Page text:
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Old 06-04-2012, 04:05 PM   #1
Guidry
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Brewed a Saison which had an OG of 1.048 and used a 1.5l starter of WLP566 (Saison II). Airlock activity slowed to about a bubble every 10 seconds on Saturday and I took a reading. Showed 1.010 and the same again yesterday. I'd really like to get this a little lower and I read on BYO the suggestion of using a champagne yeast later in fermentation. Have a couple of questions:

1. Should I add it now, in the primary? (Seems like it, but wanted to make sure)

2. Should I add an entire packet? Hydrate first? I would like to drop it a few more points, but not down to nothing.

Any other opinions about this idea in general are welcome.

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Old 06-04-2012, 04:18 PM   #2
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What temperature are you fermenting at? If you are on the cooler side, I would gently rouse the yeast, and move to a warmer area of your house. Hopefully this will get the yeast going again and you won't have to worry about champagne yeast. I know not exactly what you are asking, but another option to try before resorting to additional yeast.
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Old 06-04-2012, 04:23 PM   #3
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If you still have airlock activity, it would seem as though it's still going.

I did a saison 16 days ago. Took a reading on Saturday night. I'm at 1.012. Karausen hasn't dropped yet, so I'm going to wait to add any additional yeast.

I planned on leaving mine in the fermenter for at least 4 weeks.
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Old 06-04-2012, 04:24 PM   #4
Guidry
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Schemy: I actualy had typed that in as another option.

Temps in my house range from about 71 to 74. WL states optimal temps for the yeast are 68-78. I could easily give it a gentle swirl and move it close to a window where it would warm up.

 
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Old 06-04-2012, 04:29 PM   #5
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Oh hey Guidry. Just saw that this was you!

Definitely get those temps up! You want to be in the low 80s+ to really get those Saison flavors to come through. My ambient temp in the room is around 75 right now. I didn't have a heat warp, so I took this heat mat that my wife had for starting plants from seeds. I taped it to the side of the 2 fermenting buckets and plugged it in. My fermentation temp has been in the mid 80s.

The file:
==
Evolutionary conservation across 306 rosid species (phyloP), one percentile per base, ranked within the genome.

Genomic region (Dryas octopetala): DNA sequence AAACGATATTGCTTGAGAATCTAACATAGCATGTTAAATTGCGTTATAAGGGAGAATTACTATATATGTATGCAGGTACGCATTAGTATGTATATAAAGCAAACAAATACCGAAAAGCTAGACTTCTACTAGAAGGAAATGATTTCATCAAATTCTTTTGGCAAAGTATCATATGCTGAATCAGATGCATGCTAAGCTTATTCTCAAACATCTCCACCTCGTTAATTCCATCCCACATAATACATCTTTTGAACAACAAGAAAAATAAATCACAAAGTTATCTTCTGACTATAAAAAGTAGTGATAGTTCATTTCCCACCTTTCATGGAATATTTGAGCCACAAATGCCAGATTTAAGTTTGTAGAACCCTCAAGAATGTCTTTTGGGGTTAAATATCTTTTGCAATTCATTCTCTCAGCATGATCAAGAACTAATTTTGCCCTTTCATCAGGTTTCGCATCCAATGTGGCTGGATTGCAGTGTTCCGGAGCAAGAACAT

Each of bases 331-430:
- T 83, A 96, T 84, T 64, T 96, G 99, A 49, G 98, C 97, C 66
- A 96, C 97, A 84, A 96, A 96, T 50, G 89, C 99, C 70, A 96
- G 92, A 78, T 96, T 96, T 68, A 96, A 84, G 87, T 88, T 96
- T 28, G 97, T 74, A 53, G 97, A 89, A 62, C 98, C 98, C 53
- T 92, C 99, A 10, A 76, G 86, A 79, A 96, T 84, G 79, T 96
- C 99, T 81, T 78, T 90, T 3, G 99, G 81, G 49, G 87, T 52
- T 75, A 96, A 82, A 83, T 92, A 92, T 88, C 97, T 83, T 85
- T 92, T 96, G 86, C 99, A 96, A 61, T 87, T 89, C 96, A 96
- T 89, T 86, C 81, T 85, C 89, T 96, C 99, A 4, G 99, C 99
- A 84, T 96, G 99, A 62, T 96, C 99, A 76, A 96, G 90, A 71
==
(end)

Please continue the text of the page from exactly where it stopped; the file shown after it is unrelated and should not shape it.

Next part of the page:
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Old 06-04-2012, 05:12 PM   #6
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Yeah, I'd say try to rouse the yeast and let it rise up some more. Hopefully that will get the fermentation down some more. I don't have specific experience with that yeast, but from some various brewing buddy's experience that has worked for him in the past.
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Old 06-06-2012, 08:57 PM   #7
Guidry
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Moved it to a spare bedroom next to a window that gets some pretty strong afternoon sun directly. Swirled it around and wrapped in a large towel to protect from the light. Close the AC vent to the room and the door. Was significantly warmer in there this morning than the rest of the house. It was bubbling about twice a minute. Hoping this afternoon sees a little more action. I will probably just wait until the weekdn to take a reading again anyway.

 
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Old 06-06-2012, 09:01 PM   #8
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I've used that yeast extensively and found the best flavors come from fermenting around 74F, but that's my personal preference. It's a finicky, unpredictable yeast- I've had some batches (of the same recipe) finish in two weeks, others have taken six. Just be patient.
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